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Respiratory sympathetic modulation is augmented in chronic kidney disease. / Saha, Manash; Menuet, Clement; Sun, Qi Jian; Burke, Peter G. R.; Hildreth, Cara M.; Allen, Andrew M.; Phillips, Jacqueline K.

In: Respiratory Physiology and Neurobiology, Vol. 262, 01.04.2019, p. 57-66.

Research output: Contribution to journalArticleResearchpeer-review

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T1 - Respiratory sympathetic modulation is augmented in chronic kidney disease

AU - Saha, Manash

AU - Menuet, Clement

AU - Sun, Qi Jian

AU - Burke, Peter G. R.

AU - Hildreth, Cara M.

AU - Allen, Andrew M.

AU - Phillips, Jacqueline K.

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N2 - Respiratory modulation of sympathetic nerve activity (respSNA) was studied in a hypertensive rodent model of chronic kidney disease (CKD) using Lewis Polycystic Kidney (LPK) rats and Lewis controls. In adult animals under in vivo anaesthetised conditions (n = 8–10/strain), respiratory modulation of splanchnic and renal nerve activity was compared under control conditions, and during peripheral (hypoxia), and central, chemoreceptor (hypercapnia) challenge. RespSNA was increased in the LPK vs. Lewis (area under curve (AUC) splanchnic and renal: 8.7 ± 1.1 vs. 3.5 ± 0.5 and 10.6 ± 1.1 vs. 7.1 ± 0.2 μV.s, respectively, P < 0.05). Hypoxia and hypercapnia increased respSNA in both strains but the magnitude of the response was greater in LPK, particularly in response to hypoxia. In juvenile animals studied using a working heart brainstem preparation (n = 7–10/strain), increased respSNA was evident in the LPK (thoracic SNA, AUC: 0.86 ± 0.1 vs. 0.42 ± 0.1 μV.s, P < 0.05), and activation of peripheral chemoreceptors (NaCN) again drove a larger increase in respSNA in the LPK with no difference in the response to hypercapnia. Amplified respSNA occurs in CKD and may contribute to the development of hypertension.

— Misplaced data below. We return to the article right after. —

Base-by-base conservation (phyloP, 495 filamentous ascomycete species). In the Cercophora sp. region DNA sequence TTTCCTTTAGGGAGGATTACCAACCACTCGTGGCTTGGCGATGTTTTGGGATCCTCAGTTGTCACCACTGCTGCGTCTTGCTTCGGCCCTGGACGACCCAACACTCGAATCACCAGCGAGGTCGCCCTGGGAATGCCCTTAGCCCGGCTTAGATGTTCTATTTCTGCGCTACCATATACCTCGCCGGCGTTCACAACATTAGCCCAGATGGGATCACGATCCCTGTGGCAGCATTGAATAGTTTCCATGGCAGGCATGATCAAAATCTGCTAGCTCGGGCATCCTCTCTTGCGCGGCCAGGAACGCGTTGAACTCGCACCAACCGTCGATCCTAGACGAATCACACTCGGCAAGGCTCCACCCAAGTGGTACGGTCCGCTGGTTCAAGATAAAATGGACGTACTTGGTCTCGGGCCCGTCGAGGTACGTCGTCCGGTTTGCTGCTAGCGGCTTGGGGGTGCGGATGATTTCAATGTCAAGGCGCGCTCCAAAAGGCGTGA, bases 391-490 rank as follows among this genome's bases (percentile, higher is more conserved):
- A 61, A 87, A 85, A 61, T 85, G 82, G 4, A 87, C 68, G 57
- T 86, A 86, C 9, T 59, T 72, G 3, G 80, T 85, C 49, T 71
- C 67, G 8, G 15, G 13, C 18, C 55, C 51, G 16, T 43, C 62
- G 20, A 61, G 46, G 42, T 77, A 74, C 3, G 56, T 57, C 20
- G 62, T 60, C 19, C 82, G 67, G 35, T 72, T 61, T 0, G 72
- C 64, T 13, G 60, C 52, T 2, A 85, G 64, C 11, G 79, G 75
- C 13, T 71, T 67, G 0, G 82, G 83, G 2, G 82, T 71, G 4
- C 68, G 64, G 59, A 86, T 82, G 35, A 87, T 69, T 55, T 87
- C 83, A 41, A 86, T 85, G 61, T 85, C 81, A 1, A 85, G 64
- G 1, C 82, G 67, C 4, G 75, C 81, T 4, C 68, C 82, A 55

AB - Respiratory modulation of sympathetic nerve activity (respSNA) was studied in a hypertensive rodent model of chronic kidney disease (CKD) using Lewis Polycystic Kidney (LPK) rats and Lewis controls. In adult animals under in vivo anaesthetised conditions (n = 8–10/strain), respiratory modulation of splanchnic and renal nerve activity was compared under control conditions, and during peripheral (hypoxia), and central, chemoreceptor (hypercapnia) challenge. RespSNA was increased in the LPK vs. Lewis (area under curve (AUC) splanchnic and renal: 8.7 ± 1.1 vs. 3.5 ± 0.5 and 10.6 ± 1.1 vs. 7.1 ± 0.2 μV.s, respectively, P < 0.05). Hypoxia and hypercapnia increased respSNA in both strains but the magnitude of the response was greater in LPK, particularly in response to hypoxia. In juvenile animals studied using a working heart brainstem preparation (n = 7–10/strain), increased respSNA was evident in the LPK (thoracic SNA, AUC: 0.86 ± 0.1 vs. 0.42 ± 0.1 μV.s, P < 0.05), and activation of peripheral chemoreceptors (NaCN) again drove a larger increase in respSNA in the LPK with no difference in the response to hypercapnia. Amplified respSNA occurs in CKD and may contribute to the development of hypertension.

KW - Chronic kidney disease

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JF - Respiratory Physiology and Neurobiology